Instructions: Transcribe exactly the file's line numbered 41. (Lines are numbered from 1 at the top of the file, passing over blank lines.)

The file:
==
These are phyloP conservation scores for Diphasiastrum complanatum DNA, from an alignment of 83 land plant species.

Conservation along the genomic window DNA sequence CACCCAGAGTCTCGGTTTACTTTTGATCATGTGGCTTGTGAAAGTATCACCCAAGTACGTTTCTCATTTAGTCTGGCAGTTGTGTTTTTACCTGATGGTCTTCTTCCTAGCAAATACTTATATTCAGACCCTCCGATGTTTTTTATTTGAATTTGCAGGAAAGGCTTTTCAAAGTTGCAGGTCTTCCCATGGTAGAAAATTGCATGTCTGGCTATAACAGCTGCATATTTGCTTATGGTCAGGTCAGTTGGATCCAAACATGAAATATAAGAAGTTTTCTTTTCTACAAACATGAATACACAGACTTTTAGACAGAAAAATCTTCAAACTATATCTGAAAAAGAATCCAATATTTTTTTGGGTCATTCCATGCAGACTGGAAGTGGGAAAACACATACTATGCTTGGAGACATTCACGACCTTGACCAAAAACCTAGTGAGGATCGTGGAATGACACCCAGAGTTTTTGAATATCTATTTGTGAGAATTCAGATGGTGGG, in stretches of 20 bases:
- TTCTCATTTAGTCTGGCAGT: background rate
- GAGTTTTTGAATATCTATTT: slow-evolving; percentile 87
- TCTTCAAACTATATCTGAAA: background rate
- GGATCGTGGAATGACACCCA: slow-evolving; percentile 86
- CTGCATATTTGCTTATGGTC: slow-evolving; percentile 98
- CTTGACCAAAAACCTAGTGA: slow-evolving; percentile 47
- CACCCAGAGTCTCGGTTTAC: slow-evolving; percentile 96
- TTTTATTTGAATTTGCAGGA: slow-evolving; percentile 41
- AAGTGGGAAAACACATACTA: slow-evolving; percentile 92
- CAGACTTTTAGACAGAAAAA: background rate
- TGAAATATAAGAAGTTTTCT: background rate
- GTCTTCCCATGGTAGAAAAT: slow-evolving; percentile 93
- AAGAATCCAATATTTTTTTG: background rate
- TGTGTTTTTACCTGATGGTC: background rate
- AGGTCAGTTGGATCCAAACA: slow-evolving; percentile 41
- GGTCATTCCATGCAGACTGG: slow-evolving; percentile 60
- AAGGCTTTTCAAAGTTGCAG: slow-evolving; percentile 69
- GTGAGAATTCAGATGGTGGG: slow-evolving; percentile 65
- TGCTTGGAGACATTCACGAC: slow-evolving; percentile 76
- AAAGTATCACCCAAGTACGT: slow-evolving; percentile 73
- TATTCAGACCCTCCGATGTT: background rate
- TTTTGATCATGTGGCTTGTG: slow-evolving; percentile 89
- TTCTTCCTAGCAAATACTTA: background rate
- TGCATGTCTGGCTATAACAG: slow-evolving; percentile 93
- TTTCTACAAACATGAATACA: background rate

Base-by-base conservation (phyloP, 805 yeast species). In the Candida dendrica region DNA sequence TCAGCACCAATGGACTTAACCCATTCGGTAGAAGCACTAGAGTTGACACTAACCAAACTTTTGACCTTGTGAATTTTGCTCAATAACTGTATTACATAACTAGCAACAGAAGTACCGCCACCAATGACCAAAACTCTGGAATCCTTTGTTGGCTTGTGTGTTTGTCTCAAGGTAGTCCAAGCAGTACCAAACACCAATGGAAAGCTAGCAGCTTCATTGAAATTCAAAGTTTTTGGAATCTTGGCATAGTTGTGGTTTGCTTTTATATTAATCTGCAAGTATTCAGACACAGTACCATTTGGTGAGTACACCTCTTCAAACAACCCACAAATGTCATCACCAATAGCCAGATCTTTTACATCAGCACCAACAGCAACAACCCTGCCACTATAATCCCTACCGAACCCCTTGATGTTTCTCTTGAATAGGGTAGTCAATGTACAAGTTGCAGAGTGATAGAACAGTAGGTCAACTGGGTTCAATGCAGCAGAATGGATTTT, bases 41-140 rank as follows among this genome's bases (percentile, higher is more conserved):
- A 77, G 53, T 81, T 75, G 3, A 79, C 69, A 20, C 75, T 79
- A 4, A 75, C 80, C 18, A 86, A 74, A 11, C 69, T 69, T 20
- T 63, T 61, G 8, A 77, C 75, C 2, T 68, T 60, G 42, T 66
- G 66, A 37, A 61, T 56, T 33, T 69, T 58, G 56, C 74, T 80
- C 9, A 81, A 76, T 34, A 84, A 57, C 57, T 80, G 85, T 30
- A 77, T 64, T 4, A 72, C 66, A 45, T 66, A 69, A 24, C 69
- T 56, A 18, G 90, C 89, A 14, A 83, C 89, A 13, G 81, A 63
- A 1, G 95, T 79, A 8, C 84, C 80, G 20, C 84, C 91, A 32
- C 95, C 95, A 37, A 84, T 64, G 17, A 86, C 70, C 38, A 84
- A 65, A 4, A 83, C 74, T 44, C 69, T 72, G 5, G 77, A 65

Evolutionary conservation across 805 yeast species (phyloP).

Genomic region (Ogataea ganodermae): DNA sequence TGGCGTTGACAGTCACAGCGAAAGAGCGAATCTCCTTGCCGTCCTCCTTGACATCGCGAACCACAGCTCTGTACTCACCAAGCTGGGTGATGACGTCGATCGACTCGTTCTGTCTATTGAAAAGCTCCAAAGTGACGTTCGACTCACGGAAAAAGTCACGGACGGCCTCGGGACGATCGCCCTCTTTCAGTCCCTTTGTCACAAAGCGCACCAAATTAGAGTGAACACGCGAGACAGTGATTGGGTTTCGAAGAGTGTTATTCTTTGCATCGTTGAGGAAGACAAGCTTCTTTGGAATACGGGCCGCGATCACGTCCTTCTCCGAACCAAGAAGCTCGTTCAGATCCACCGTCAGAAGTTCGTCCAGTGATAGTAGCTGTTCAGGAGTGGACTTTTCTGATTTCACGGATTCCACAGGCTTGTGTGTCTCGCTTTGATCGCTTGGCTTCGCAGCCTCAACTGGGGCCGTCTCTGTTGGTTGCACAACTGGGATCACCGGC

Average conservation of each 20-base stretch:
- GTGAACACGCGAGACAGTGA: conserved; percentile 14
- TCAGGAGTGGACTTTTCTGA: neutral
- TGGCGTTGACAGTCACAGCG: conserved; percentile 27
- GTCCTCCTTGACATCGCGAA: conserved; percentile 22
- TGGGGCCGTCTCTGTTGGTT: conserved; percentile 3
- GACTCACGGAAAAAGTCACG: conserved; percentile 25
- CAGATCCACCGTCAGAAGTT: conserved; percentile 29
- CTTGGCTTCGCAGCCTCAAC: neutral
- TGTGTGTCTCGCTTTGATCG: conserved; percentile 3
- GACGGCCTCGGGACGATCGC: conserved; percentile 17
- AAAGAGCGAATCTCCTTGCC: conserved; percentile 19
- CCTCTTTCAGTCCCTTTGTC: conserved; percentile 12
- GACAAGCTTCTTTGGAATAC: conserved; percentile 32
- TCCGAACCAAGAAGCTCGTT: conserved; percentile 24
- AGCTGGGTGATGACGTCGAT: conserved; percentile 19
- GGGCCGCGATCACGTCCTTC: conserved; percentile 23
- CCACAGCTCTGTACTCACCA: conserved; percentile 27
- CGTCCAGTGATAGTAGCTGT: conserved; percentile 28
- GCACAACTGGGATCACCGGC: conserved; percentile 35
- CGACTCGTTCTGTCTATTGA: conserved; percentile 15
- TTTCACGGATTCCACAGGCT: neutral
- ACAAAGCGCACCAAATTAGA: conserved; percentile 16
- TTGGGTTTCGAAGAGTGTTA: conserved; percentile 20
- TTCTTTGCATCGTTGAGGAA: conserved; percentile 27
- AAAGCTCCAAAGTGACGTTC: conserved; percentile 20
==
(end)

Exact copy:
Average conservation of each 20-base stretch: